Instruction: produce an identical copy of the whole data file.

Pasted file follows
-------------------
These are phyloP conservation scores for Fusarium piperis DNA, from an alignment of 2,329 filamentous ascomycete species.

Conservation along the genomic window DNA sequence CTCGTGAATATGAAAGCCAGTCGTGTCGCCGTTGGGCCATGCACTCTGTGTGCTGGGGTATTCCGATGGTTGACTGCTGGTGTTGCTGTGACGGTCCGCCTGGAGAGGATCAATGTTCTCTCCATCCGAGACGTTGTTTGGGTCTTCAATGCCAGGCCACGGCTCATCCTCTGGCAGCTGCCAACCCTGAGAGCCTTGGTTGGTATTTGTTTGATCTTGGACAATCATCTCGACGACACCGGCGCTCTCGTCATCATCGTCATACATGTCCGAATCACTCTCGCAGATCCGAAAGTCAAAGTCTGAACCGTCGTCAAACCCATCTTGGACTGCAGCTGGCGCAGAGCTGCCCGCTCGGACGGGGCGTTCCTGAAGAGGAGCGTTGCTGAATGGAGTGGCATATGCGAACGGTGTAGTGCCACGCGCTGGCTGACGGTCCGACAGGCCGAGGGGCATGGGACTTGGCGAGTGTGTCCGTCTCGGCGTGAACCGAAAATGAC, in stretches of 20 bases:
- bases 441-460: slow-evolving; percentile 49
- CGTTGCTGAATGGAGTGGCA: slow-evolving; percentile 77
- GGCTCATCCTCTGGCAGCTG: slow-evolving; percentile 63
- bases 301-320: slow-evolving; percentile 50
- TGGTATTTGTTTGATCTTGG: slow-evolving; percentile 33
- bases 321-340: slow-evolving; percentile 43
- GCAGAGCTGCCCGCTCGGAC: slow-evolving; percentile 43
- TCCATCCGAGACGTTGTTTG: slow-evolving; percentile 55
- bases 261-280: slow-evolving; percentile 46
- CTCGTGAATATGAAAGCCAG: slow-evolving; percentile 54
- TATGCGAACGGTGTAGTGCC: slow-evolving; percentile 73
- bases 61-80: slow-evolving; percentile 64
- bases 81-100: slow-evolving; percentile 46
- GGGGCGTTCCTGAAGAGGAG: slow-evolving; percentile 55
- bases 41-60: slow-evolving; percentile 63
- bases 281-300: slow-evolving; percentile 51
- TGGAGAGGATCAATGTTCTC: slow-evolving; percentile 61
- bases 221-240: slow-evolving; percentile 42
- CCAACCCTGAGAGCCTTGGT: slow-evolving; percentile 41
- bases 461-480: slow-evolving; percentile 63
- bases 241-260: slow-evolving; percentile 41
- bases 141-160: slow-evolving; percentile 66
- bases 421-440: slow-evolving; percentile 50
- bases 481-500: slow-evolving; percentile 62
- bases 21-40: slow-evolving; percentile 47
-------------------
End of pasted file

These are phyloP conservation scores for Fusarium piperis DNA, from an alignment of 2,329 filamentous ascomycete species.

Conservation along the genomic window DNA sequence CTCGTGAATATGAAAGCCAGTCGTGTCGCCGTTGGGCCATGCACTCTGTGTGCTGGGGTATTCCGATGGTTGACTGCTGGTGTTGCTGTGACGGTCCGCCTGGAGAGGATCAATGTTCTCTCCATCCGAGACGTTGTTTGGGTCTTCAATGCCAGGCCACGGCTCATCCTCTGGCAGCTGCCAACCCTGAGAGCCTTGGTTGGTATTTGTTTGATCTTGGACAATCATCTCGACGACACCGGCGCTCTCGTCATCATCGTCATACATGTCCGAATCACTCTCGCAGATCCGAAAGTCAAAGTCTGAACCGTCGTCAAACCCATCTTGGACTGCAGCTGGCGCAGAGCTGCCCGCTCGGACGGGGCGTTCCTGAAGAGGAGCGTTGCTGAATGGAGTGGCATATGCGAACGGTGTAGTGCCACGCGCTGGCTGACGGTCCGACAGGCCGAGGGGCATGGGACTTGGCGAGTGTGTCCGTCTCGGCGTGAACCGAAAATGAC, in stretches of 20 bases:
- bases 441-460: slow-evolving; percentile 49
- CGTTGCTGAATGGAGTGGCA: slow-evolving; percentile 77
- GGCTCATCCTCTGGCAGCTG: slow-evolving; percentile 63
- bases 301-320: slow-evolving; percentile 50
- TGGTATTTGTTTGATCTTGG: slow-evolving; percentile 33
- bases 321-340: slow-evolving; percentile 43
- GCAGAGCTGCCCGCTCGGAC: slow-evolving; percentile 43
- TCCATCCGAGACGTTGTTTG: slow-evolving; percentile 55
- bases 261-280: slow-evolving; percentile 46
- CTCGTGAATATGAAAGCCAG: slow-evolving; percentile 54
- TATGCGAACGGTGTAGTGCC: slow-evolving; percentile 73
- bases 61-80: slow-evolving; percentile 64
- bases 81-100: slow-evolving; percentile 46
- GGGGCGTTCCTGAAGAGGAG: slow-evolving; percentile 55
- bases 41-60: slow-evolving; percentile 63
- bases 281-300: slow-evolving; percentile 51
- TGGAGAGGATCAATGTTCTC: slow-evolving; percentile 61
- bases 221-240: slow-evolving; percentile 42
- CCAACCCTGAGAGCCTTGGT: slow-evolving; percentile 41
- bases 461-480: slow-evolving; percentile 63
- bases 241-260: slow-evolving; percentile 41
- bases 141-160: slow-evolving; percentile 66
- bases 421-440: slow-evolving; percentile 50
- bases 481-500: slow-evolving; percentile 62
- bases 21-40: slow-evolving; percentile 47